Rockland’s Hunger Problem Not Going Away

Michelle Kleinman of the county health department said the high cost of living in Rockland is part of the hunger problem.
Michelle Kleinman of the county health department said the high cost of living in Rockland is part of the hunger problem.

About one in 10 Rockland County residents is considered “food insecure,” meaning they do not know where their next meal is coming from. A coalition of hunger relief organizations has banded together to help those in need and increase awareness of the growing problem. 

Rockland’s high cost of living – taxes, utilities, housing along with increased medication prices all factor into the current situation.  People to People Executive Diane Serratore said a family of four earning up to about $46,000 is income eligible for assistance from her organization.

Representatives of organizations participating in the Rockland Hunger Action Coalition and County Executive C. Scott Vanderhoef spoke on Tuesday about the need for food and monetary contributions to food pantries. They acknowledged traditional families; single parent families and senior citizens are struggling financially to put meals on the table. 

Meals on Wheels CEO and President Barbara Kohlhausen said last year there was a four percent increase in the number of people requesting homebound deliveries. Additionally, Meals on Wheels decided to go from delivering three boxes with a three-day meal supply over the course of the year to six because of the growing need. The county’s largest pockets of Medicaid recipients reside in New City, Congers and Nanuet.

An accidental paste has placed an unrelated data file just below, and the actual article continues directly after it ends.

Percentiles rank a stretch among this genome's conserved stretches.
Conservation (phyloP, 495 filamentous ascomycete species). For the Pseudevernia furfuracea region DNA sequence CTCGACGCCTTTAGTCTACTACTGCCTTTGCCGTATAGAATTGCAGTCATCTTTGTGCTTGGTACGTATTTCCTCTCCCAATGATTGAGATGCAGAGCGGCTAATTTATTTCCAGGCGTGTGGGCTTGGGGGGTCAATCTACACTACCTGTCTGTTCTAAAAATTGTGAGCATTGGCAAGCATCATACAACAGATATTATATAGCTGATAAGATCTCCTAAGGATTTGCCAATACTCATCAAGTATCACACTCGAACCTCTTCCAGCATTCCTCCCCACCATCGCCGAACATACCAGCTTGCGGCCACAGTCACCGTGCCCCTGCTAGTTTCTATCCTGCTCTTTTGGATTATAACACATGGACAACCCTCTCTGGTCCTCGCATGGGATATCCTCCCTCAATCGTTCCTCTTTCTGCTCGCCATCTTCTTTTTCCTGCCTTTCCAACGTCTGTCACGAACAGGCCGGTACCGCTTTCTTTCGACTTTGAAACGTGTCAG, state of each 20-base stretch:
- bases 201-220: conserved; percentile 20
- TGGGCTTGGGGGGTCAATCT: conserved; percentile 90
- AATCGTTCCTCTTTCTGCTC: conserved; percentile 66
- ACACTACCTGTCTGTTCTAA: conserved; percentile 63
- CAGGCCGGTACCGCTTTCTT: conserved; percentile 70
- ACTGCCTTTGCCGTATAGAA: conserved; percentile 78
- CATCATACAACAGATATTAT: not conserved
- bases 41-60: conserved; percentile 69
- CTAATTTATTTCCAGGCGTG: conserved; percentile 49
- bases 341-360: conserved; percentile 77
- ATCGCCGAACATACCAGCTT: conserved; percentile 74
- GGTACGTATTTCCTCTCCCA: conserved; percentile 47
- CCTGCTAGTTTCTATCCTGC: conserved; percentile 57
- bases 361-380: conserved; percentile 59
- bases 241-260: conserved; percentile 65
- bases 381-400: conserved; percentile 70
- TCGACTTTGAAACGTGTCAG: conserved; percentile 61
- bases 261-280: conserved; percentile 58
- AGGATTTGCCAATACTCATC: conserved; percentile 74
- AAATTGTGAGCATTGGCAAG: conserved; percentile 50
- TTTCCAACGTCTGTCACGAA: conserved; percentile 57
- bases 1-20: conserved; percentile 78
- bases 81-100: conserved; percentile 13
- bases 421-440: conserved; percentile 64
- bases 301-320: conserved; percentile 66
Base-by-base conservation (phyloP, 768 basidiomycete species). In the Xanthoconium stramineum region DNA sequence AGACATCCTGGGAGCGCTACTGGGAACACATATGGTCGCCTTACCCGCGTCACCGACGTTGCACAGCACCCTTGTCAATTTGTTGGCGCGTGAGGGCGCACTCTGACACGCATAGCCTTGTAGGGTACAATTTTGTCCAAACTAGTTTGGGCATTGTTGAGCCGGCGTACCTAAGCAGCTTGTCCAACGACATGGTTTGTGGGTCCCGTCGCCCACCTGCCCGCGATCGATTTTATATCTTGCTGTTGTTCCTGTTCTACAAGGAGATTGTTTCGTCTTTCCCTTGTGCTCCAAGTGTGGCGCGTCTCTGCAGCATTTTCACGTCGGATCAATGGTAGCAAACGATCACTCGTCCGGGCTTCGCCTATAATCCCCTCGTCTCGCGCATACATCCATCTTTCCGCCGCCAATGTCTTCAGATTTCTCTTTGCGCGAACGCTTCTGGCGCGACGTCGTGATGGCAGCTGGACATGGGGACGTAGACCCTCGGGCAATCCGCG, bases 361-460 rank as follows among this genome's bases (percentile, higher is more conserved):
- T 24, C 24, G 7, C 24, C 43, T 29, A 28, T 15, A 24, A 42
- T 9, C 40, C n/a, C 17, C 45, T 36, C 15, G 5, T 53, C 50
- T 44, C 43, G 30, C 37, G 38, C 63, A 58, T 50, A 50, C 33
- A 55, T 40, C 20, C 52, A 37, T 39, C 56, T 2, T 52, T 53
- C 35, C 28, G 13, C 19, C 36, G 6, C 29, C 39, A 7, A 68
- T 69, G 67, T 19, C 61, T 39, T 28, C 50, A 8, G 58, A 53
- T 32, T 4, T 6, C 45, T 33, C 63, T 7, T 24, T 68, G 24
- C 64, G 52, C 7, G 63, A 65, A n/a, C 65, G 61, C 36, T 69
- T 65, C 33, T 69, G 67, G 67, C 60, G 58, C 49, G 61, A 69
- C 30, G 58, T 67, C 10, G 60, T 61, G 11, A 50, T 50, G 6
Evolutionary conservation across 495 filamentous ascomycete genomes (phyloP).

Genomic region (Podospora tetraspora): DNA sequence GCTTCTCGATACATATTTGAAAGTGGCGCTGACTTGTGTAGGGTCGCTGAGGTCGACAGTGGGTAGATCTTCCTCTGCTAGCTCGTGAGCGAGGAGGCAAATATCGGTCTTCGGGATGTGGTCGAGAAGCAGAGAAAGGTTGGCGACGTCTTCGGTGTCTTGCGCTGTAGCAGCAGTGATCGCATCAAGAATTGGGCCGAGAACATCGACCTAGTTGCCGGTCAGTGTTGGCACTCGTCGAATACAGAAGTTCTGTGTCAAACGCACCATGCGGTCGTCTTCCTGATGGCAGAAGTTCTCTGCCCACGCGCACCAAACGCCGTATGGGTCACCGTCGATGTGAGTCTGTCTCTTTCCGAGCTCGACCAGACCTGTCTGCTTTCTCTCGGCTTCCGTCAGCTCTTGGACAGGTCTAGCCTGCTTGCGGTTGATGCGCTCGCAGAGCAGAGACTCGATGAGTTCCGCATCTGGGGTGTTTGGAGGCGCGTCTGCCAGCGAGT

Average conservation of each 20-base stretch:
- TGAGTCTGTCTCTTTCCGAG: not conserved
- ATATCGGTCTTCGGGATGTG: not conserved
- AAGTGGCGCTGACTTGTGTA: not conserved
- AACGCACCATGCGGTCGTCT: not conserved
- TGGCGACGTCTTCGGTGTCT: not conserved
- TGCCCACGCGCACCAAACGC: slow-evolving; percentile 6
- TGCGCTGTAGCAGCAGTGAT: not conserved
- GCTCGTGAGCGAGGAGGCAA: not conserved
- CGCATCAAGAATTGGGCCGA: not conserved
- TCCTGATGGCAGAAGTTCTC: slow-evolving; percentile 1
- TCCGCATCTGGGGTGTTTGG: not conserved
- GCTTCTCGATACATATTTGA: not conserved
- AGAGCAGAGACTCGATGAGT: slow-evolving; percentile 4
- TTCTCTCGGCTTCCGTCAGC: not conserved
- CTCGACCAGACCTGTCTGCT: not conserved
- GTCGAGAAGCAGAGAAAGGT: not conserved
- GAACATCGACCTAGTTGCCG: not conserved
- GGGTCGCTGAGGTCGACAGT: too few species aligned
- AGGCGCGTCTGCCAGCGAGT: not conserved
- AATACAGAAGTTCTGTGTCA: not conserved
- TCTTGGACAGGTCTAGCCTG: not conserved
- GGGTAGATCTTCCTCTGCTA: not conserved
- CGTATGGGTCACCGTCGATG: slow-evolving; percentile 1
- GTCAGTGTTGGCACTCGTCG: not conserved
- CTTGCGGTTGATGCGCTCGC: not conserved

Serratore said there has been a significant jump in the number of families from Clarkstown looking for assistance.  About 33 percent of People to People’s clients are from Haverstraw and an equal number from Spring Valley.   

Vanderhoef declared September as Hunger Action Month in the county.  Coalition members spoke about various programs and events held during the month. “Hunger Summit 3” takes places on Wednesday, Sept. 18 with workshops on advocacy initiatives and action steps. Nutrition workshops will be offered to encourage increased consumption of fruits and vegetables and a healthy diet.

Michelle Kleinman of the county Health Department said, “We all need to eat healthy. If our stomachs are growling, our heads aren’t working.”

County employees and commuters will ask to help with food collection efforts for Rockland’s more than 25 food pantries by participating in the “Stuff A Bus With Food” on September 26th and 27th.  Also, on the 27th, the Day of Caring will involve unloading the buses and weighing the donations.   

Vanderhoef said food insecurity is not limited to one or two sections of Rockland.

“It’s all over,” he said. 


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